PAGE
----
Needless to say, the charter market is thriving with significant opportunities for the carrier in WA, where the enormous mining and resources sector accounts for a staggering 60 per cent of the state’s total exports. Charter business is expected to continue expanding, not just for Qantas and Virgin Australia, but also for other players in what is a fiercely competitive market. More than $180 billion in resource projects are planned or underway in Western Australia alone, with many of those requiring charter flights to fly staff into and out of their remote locations.


THERE is no doubt that the resources boom has has been a major boon for regional aviation. It has enabled more modern aircraft to be purchased or leased and has encouraged discerning investment. Broom Air Services has been providing mine support since 2006 and in that time, the 22-plane operation has become an accomplished operator within the industry.

“We’re probably the most audited company in Australia,” says Managing Director Peter Christoudias. “The mining companies are very demanding when it comes to issues such as safety management and risk assessment. We do one external safety audit every month, but sometimes we’ll have two or three audits in one month. It can be quite intense.”

BAS provides air charter services to the mining industry throughout the Kimberley and Pilbara region. Utilising a fleet of aircraft ranging from Cessna 210s to a newly acquired Beech 1900C, the company provides practical solutions to mining sites on a contract or ad hoc basis.

“We fly everywhere,” Christoudias says. “Our services could include flying to Perth and back with a tractor part or a belt or it could be transporting executives to a mining site, it really depends on what the clients need.”

So has the industry changed in the time BAS has been involved in mine support?

“Yes,” Christoudias replies, “it has become a lot safer. We’ve been using a safety management system since 2008 and we’ve had no unwanted surprises, so its been working well.”

Despite predicting that the mining boom will soften and start to slow down some time in the near future, not to mention the challenge of keeping experienced pilots, Christoudias says business has been steady and the company will invest in small to medium-size jets within the next two years.

“There’s going to be a softening of the mining boom but it won’t have a huge impact on us,” he says. “We’ve just purchased a Beech 1900C and we’re looking at buying some big aircraft. We will have jets within two years … things are looking good.”



WHILE the mining boom and fly-in, fly-out phenomenon is huge in WA, it has also made a significant impact in Queensland. Since commencing flying operations in March 2012, newcomers JETGO, who operate out of Brisbane and Townsville, has enjoyed outstanding success with its fleet of three Embraer 135s. The fledgling company’s decision to target a niche market and provide a modern all-jet service has proved to be a popular course of action.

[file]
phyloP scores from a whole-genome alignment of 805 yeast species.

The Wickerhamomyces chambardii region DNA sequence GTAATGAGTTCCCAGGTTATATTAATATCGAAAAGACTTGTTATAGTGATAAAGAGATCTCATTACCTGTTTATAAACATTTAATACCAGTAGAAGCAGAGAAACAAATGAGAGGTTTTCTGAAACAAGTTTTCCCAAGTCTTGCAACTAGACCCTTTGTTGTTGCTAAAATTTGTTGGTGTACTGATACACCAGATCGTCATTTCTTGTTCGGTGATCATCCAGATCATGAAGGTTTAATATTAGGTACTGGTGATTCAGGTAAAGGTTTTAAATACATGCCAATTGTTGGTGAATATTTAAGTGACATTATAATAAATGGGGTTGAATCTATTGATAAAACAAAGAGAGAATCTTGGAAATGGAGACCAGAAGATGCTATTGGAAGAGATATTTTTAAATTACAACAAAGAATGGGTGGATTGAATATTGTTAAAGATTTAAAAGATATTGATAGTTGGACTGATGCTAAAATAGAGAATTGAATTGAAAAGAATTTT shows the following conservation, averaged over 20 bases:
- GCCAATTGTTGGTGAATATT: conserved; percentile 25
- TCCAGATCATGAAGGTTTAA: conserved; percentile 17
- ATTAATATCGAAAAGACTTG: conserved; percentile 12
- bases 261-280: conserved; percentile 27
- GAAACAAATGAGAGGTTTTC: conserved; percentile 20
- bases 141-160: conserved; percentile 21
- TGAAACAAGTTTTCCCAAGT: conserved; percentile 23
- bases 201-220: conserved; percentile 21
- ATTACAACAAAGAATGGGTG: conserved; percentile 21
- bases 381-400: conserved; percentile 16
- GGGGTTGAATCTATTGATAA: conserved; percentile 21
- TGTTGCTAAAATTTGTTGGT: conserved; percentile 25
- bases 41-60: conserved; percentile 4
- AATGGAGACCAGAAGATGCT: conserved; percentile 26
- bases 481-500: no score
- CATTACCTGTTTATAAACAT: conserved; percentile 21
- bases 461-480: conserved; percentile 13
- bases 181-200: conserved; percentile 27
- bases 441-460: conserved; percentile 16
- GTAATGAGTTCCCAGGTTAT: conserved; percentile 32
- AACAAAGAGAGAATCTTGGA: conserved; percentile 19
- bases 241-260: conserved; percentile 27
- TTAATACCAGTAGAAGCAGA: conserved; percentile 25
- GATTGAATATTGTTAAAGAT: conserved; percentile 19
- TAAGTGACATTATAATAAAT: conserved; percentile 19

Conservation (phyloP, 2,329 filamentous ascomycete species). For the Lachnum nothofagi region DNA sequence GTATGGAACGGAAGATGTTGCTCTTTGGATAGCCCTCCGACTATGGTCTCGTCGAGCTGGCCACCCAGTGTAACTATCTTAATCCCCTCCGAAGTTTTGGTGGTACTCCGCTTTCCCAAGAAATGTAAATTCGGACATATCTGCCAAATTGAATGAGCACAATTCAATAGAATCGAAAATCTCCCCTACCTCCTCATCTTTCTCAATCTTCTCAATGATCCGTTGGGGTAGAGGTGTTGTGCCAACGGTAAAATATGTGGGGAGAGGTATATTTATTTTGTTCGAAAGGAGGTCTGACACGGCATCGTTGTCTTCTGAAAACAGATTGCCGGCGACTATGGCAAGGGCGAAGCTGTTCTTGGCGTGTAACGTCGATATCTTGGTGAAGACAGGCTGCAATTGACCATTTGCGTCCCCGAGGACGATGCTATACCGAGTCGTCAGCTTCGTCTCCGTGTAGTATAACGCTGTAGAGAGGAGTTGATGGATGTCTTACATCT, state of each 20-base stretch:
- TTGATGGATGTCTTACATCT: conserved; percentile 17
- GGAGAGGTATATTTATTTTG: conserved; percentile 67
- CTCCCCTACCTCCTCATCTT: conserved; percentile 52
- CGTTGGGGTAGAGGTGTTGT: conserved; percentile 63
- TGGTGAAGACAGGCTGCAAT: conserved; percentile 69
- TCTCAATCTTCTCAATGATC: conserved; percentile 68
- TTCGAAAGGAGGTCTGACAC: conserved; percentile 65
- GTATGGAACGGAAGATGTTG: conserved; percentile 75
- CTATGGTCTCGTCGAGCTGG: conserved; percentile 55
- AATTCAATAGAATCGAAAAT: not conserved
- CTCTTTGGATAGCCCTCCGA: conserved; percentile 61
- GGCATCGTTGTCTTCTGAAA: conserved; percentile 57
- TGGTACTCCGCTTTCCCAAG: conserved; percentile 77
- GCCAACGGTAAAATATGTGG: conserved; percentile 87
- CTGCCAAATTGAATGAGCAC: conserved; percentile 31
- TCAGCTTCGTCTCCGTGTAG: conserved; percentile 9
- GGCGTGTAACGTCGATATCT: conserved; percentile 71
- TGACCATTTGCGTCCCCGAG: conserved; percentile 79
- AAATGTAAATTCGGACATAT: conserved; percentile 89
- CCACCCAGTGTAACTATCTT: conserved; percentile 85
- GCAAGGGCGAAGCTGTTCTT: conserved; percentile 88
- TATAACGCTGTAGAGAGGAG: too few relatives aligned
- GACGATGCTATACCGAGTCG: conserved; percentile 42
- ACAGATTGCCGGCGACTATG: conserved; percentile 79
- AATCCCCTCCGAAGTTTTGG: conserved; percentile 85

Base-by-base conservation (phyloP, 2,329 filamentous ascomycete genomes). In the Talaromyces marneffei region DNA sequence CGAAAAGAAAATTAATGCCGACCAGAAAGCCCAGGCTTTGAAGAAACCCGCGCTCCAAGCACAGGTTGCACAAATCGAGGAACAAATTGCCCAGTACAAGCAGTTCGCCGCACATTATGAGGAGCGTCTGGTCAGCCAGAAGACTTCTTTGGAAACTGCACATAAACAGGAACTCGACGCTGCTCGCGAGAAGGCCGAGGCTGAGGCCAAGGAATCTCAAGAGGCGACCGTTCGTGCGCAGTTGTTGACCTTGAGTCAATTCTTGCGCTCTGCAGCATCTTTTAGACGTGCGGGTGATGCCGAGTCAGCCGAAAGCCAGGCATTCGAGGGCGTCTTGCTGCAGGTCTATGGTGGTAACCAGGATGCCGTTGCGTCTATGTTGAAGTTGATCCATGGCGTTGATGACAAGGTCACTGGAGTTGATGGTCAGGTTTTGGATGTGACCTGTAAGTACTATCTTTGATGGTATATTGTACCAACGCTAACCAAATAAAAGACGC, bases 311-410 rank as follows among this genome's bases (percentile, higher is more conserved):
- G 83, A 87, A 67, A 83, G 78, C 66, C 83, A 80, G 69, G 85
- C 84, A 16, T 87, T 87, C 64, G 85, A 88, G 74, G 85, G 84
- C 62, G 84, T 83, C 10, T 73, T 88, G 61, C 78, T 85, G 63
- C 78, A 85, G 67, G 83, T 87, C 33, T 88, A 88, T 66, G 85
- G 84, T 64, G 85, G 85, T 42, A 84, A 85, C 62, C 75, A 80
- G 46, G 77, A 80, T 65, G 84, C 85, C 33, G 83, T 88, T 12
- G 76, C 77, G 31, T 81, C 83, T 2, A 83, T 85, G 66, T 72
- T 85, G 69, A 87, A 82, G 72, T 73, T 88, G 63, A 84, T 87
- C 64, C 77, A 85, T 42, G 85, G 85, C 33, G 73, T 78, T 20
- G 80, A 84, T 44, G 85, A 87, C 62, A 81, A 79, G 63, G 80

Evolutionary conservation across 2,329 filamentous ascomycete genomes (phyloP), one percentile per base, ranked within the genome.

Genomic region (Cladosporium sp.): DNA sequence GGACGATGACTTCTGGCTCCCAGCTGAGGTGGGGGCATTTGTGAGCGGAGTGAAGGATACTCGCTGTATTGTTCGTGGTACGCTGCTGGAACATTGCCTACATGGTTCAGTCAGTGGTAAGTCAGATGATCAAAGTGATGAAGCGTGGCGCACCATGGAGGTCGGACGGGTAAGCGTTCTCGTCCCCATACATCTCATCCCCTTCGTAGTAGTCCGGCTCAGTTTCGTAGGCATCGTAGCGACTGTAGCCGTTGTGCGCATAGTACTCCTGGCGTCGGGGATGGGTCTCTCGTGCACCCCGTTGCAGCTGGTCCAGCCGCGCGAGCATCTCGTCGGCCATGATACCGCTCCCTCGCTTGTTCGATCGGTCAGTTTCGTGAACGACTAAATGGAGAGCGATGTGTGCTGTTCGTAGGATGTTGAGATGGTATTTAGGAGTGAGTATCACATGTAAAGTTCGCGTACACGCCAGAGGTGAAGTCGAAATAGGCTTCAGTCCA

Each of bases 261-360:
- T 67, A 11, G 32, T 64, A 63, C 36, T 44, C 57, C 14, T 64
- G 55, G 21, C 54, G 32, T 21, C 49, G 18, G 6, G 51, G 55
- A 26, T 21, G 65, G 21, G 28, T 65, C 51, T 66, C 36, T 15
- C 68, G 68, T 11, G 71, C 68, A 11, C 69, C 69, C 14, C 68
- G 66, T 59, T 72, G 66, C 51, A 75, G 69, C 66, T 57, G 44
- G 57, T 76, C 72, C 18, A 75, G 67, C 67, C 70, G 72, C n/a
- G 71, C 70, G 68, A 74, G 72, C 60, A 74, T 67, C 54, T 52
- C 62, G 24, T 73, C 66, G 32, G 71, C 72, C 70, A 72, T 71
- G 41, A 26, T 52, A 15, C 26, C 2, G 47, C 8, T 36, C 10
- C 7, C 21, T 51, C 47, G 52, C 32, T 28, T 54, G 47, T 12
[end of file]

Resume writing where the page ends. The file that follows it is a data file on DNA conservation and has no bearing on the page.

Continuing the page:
“You’ll never ever fix the tyranny of distance so why would companies want to subject their staff to hours and hours of flying in turboprops?” asks Chief Operating Officer and co-founder Arron Mulder. “We are pretty much the only business in the fly-in, fly-out world that operates an aircraft that is still in production. This  means that we have a full factory support for our aircraft including a ready supply of spare parts, offering long term advantages over our competitors. We have a niche market, we’ve done something different. Our business plan is working and in the first 12 months or so we’re profitable and revenues are 50 per cent better than anticipated.”

Sixty five to 70 per cent of  JETGO’s business is in the fly-in, fly-out sector, with the company’s jets operating services to the Osborne copper-gold mine, some 195 km south-east of Mt Isa; plus semi-regular FIFO work to other ports around Queensland. The remaining 30-35 per cent of business is comprised of regular charter work Australia-wide.

It has often been said that the resources and minerals boom has had a positive impact on aviation, mainly due to the mining industry’s rigorous safety culture. Mining clients demand consistency and on-time performance, while operational standards have improved as clients have become more informed and demanding about safety. Charter demand has shifted away from small piston-engine types towards turbines and jets and as a consequence, the vast skies of outback Australia have become more crowded than ever.

The mining companies’ lofty expectations of their aviation partners has seen some businesses crumble under the pressure of practices that many consider to be intrusive to their operations; while others have thrived and earned a lucrative income far beyond their wildest dreams. Mulder confirms that the mining companies are very thorough and meticulous but he welcomes the high expectations and even the practice of external auditing. “It’s very intense,” he says. “You’ll find that most of the major airlines have their own internal audit facilities and departments and where small operators such as ourselves, have that capability, I welcome external audits because to be honest, it’s the opportunity for someone else to look at our operation. It’s an external health check of the organisation.” And it’s a health check that both the mining companies and the operators take very seriously.